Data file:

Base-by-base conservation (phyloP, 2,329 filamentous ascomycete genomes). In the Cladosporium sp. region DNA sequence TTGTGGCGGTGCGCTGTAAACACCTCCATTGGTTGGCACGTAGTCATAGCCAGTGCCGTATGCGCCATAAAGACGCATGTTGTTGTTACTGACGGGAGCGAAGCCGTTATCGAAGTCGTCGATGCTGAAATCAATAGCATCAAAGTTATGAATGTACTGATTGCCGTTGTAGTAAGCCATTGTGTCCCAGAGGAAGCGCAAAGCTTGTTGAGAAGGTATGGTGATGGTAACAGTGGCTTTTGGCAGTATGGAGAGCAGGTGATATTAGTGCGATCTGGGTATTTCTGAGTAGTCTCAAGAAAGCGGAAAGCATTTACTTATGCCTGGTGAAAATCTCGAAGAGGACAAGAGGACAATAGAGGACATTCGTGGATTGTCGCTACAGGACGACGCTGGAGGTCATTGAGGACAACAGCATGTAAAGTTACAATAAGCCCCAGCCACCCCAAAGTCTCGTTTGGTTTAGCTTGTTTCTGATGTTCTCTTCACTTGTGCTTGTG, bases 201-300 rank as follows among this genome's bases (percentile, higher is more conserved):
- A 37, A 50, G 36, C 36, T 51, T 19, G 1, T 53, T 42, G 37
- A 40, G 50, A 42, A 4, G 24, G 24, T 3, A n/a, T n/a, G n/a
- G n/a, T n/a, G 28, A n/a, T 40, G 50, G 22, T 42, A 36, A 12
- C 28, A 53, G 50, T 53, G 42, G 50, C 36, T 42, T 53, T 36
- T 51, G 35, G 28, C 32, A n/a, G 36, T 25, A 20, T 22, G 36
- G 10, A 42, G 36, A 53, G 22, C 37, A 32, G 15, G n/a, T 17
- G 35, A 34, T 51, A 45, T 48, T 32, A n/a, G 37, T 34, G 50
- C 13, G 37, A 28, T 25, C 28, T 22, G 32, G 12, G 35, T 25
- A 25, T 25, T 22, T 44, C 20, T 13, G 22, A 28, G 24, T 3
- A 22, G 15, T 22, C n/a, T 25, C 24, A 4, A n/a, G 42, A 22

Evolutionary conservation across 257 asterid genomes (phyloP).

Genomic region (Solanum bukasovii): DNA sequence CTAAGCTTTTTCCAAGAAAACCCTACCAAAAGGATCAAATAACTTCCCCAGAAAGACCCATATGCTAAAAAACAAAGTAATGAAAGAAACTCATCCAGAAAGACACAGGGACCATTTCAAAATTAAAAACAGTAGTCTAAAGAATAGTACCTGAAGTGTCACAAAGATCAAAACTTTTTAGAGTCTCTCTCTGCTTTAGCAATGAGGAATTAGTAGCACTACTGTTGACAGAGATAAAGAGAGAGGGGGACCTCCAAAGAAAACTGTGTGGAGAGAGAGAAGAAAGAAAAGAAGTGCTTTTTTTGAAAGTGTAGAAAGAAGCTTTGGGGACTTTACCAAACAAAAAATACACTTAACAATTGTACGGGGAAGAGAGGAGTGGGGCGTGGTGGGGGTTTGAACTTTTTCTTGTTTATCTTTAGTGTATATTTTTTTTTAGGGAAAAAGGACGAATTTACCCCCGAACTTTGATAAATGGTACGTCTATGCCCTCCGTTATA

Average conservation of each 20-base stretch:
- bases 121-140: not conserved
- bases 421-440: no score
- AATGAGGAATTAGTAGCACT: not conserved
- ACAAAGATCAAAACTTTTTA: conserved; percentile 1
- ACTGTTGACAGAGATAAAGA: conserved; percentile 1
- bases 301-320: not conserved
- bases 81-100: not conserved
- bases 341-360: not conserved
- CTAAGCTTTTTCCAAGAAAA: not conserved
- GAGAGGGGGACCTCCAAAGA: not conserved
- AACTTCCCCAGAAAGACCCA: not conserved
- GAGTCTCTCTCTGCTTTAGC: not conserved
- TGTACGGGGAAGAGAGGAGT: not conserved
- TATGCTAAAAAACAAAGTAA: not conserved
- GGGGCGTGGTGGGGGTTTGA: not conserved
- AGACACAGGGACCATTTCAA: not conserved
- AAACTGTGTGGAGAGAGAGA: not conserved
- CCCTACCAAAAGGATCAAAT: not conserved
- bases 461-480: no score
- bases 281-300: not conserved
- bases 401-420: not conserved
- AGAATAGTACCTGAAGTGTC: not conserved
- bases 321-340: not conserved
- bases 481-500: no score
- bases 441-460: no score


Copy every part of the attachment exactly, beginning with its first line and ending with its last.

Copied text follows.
Base-by-base conservation (phyloP, 2,329 filamentous ascomycete genomes). In the Cladosporium sp. region DNA sequence TTGTGGCGGTGCGCTGTAAACACCTCCATTGGTTGGCACGTAGTCATAGCCAGTGCCGTATGCGCCATAAAGACGCATGTTGTTGTTACTGACGGGAGCGAAGCCGTTATCGAAGTCGTCGATGCTGAAATCAATAGCATCAAAGTTATGAATGTACTGATTGCCGTTGTAGTAAGCCATTGTGTCCCAGAGGAAGCGCAAAGCTTGTTGAGAAGGTATGGTGATGGTAACAGTGGCTTTTGGCAGTATGGAGAGCAGGTGATATTAGTGCGATCTGGGTATTTCTGAGTAGTCTCAAGAAAGCGGAAAGCATTTACTTATGCCTGGTGAAAATCTCGAAGAGGACAAGAGGACAATAGAGGACATTCGTGGATTGTCGCTACAGGACGACGCTGGAGGTCATTGAGGACAACAGCATGTAAAGTTACAATAAGCCCCAGCCACCCCAAAGTCTCGTTTGGTTTAGCTTGTTTCTGATGTTCTCTTCACTTGTGCTTGTG, bases 201-300 rank as follows among this genome's bases (percentile, higher is more conserved):
- A 37, A 50, G 36, C 36, T 51, T 19, G 1, T 53, T 42, G 37
- A 40, G 50, A 42, A 4, G 24, G 24, T 3, A n/a, T n/a, G n/a
- G n/a, T n/a, G 28, A n/a, T 40, G 50, G 22, T 42, A 36, A 12
- C 28, A 53, G 50, T 53, G 42, G 50, C 36, T 42, T 53, T 36
- T 51, G 35, G 28, C 32, A n/a, G 36, T 25, A 20, T 22, G 36
- G 10, A 42, G 36, A 53, G 22, C 37, A 32, G 15, G n/a, T 17
- G 35, A 34, T 51, A 45, T 48, T 32, A n/a, G 37, T 34, G 50
- C 13, G 37, A 28, T 25, C 28, T 22, G 32, G 12, G 35, T 25
- A 25, T 25, T 22, T 44, C 20, T 13, G 22, A 28, G 24, T 3
- A 22, G 15, T 22, C n/a, T 25, C 24, A 4, A n/a, G 42, A 22

Evolutionary conservation across 257 asterid genomes (phyloP).

Genomic region (Solanum bukasovii): DNA sequence CTAAGCTTTTTCCAAGAAAACCCTACCAAAAGGATCAAATAACTTCCCCAGAAAGACCCATATGCTAAAAAACAAAGTAATGAAAGAAACTCATCCAGAAAGACACAGGGACCATTTCAAAATTAAAAACAGTAGTCTAAAGAATAGTACCTGAAGTGTCACAAAGATCAAAACTTTTTAGAGTCTCTCTCTGCTTTAGCAATGAGGAATTAGTAGCACTACTGTTGACAGAGATAAAGAGAGAGGGGGACCTCCAAAGAAAACTGTGTGGAGAGAGAGAAGAAAGAAAAGAAGTGCTTTTTTTGAAAGTGTAGAAAGAAGCTTTGGGGACTTTACCAAACAAAAAATACACTTAACAATTGTACGGGGAAGAGAGGAGTGGGGCGTGGTGGGGGTTTGAACTTTTTCTTGTTTATCTTTAGTGTATATTTTTTTTTAGGGAAAAAGGACGAATTTACCCCCGAACTTTGATAAATGGTACGTCTATGCCCTCCGTTATA

Average conservation of each 20-base stretch:
- bases 121-140: not conserved
- bases 421-440: no score
- AATGAGGAATTAGTAGCACT: not conserved
- ACAAAGATCAAAACTTTTTA: conserved; percentile 1
- ACTGTTGACAGAGATAAAGA: conserved; percentile 1
- bases 301-320: not conserved
- bases 81-100: not conserved
- bases 341-360: not conserved
- CTAAGCTTTTTCCAAGAAAA: not conserved
- GAGAGGGGGACCTCCAAAGA: not conserved
- AACTTCCCCAGAAAGACCCA: not conserved
- GAGTCTCTCTCTGCTTTAGC: not conserved
- TGTACGGGGAAGAGAGGAGT: not conserved
- TATGCTAAAAAACAAAGTAA: not conserved
- GGGGCGTGGTGGGGGTTTGA: not conserved
- AGACACAGGGACCATTTCAA: not conserved
- AAACTGTGTGGAGAGAGAGA: not conserved
- CCCTACCAAAAGGATCAAAT: not conserved
- bases 461-480: no score
- bases 281-300: not conserved
- bases 401-420: not conserved
- AGAATAGTACCTGAAGTGTC: not conserved
- bases 321-340: not conserved
- bases 481-500: no score
- bases 441-460: no score